By ALAN J. ORTBALS
If you’re a television viewer — and most of us are — you are bombarded by prescription drug advertising. Humira, Lyrica, Xeljanz et al. —ask your doctor if they’re right for you. The latest one is Xiaflex for something called Peyronies disease. Look it up.
If you’re north of 40, you remember when there were no prescription drug commercials on television. That’s because it used to be banned. Drug companies marketed their products to doctors, not consumers. But beginning in the 1990s, the FDA began weakening restrictions on DTC (direct to consumer) advertising and the market has exploded.
There are just two countries on the planet that permit DTC prescription drug advertising — the U.S. and New Zealand — and America is a target rich environment. More than $6 billion was spent by pharmaceutical companies to hawk their products in the U.S. last year. The average American watches 16 hours of drug ads each year and we respond to them. Studies have shown that one-third of consumers who’ve seen a drug ad have asked their doctor about it and about three-fourths of the time their doctors prescribe it, often because they feel pressured to do so by the patient.
The U.S. has by far the most expensive health care in the world and one of the reasons for that is how much we spend on prescription drugs — nearly $600 billion annually. Big Pharma doesn’t advertise all of its products. It pushes the ones that are most profitable. For example, Taltz, which treats psoriasis, costs $6,193 per month. Keytruda, a cancer drug, runs $8,369/month. And Cosentyx for psoriasis, comes in at more than $11,000 per month.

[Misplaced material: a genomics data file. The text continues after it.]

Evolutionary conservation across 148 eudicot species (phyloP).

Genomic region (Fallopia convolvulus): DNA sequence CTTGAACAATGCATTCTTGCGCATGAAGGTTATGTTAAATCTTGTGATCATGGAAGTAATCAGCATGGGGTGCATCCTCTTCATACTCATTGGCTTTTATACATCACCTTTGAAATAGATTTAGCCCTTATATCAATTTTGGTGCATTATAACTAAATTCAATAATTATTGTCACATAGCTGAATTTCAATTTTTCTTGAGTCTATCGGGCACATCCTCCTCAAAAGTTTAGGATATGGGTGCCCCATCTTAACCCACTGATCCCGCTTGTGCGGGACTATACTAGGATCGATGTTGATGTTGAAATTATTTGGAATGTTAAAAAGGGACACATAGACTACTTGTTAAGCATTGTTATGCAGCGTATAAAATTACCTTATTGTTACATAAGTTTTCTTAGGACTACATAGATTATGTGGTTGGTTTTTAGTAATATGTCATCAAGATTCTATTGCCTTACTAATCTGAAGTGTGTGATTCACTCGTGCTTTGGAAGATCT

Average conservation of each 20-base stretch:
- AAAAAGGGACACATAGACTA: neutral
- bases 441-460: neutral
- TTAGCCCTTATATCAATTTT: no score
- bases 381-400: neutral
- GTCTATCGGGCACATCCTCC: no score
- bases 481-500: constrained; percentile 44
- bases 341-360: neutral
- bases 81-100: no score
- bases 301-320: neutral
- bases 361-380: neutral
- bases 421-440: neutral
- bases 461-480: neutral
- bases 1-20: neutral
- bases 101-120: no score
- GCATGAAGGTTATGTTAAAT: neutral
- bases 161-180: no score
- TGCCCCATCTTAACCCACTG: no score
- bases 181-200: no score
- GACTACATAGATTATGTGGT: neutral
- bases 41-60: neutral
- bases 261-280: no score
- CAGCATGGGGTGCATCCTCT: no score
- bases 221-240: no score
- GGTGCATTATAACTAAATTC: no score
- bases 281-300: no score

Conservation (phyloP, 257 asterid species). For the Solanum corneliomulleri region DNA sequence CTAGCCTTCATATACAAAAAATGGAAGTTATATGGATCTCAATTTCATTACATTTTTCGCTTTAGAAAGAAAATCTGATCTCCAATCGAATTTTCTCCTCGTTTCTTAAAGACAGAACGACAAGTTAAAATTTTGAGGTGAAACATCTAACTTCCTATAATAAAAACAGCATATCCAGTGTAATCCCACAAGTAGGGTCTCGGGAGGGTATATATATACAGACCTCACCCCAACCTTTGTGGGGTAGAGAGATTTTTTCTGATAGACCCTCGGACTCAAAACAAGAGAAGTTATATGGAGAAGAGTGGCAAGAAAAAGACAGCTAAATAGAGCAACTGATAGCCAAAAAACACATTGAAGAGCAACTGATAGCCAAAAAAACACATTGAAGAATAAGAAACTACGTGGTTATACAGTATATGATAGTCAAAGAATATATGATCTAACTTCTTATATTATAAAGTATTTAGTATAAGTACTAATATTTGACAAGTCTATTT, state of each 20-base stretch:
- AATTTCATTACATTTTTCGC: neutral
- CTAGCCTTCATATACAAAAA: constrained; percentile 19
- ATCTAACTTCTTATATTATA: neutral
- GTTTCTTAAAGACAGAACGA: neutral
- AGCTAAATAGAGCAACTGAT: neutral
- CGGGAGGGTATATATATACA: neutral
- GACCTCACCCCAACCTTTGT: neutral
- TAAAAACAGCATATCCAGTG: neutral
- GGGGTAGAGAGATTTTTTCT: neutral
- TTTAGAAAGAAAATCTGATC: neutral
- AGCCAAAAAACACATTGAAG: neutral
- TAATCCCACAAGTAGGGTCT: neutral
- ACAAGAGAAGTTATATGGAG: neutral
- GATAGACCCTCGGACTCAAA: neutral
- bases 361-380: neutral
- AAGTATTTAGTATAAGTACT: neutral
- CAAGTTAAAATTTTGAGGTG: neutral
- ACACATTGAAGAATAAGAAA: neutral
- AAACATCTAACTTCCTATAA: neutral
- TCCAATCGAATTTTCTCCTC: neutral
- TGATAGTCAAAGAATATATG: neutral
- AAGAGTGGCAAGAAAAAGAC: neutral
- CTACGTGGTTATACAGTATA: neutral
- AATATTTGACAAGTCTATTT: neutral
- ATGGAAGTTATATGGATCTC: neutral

Most people in the United States have health insurance either through employment or through various government programs (Medicare, Medicaid, VA, etc.). The private insurance companies front the cost and then jack up their rates to cover it. Government insurance programs get stuck with the tab pushing them ever closer to the edge of insolvency. Those without insurance are just plain out of luck.
It doesn’t have to be this way. In 2015 the American Medical Association called for a ban of all DTC advertising of prescription drugs, saying that the commercials encourage patients to take drugs unnecessarily and to ask their doctors for the most expensive ones. The AMA also warned of ever-growing mergers and acquisitions in the drug industry reducing competition and driving up drug prices. Since that 2015 warning, however, more than $300 billion has been spent by Big Pharma on M&A.
The average American citizen is simply unable to make any kind of judgment on the efficacy of an advertised drug other than the people in the commercials appear to be enjoying themselves. While an announcer rapidly rattles off the possible side effects — may cause serious, even life-threatening, allergic reactions, swelling of your face, mouth, lips, gums, tongue, throat or neck, hands, legs and feet, a rash, hives, blisters, depression, anxiety, restlessness, trouble sleeping, panic attacks, anger, irritability, agitation, aggression, dangerous impulses or violence, suicidal thoughts, dizziness or sleepiness — actors are shown dancing, riding bikes or playing tennis. DTC advertising is designed to bypass the doctor who has the education, training and experience to evaluate a drug and market it directly to people who don’t.
A ban of DTC advertising, such as the AMA called for three years ago, however, would require an act of Congress and those are hard to come by.
Two years ago, then-Sen. Al Franken, D-Minn., introduced a bill that would eliminate tax breaks for pharmaceutical companies that advertised directly to consumers. Another bill was pushed by Rep. Rosa DeLauro, D-Conn., which called for a three-year moratorium on DTC advertising of newly approved prescription drugs. Neither bill went anywhere.
We need to get a handle on the cost of health care in America and tamping down the unnecessary use of expensive prescription drugs is one way to do it. We should ban DTC drug advertising and put the doctor back in the driver’s seat.
Alan J. Ortbals is president and publisher of the Illinois Business Journal. He can be reached at firstname.lastname@example.org or (618) 659-1997.
By ALAN J. ORTBALS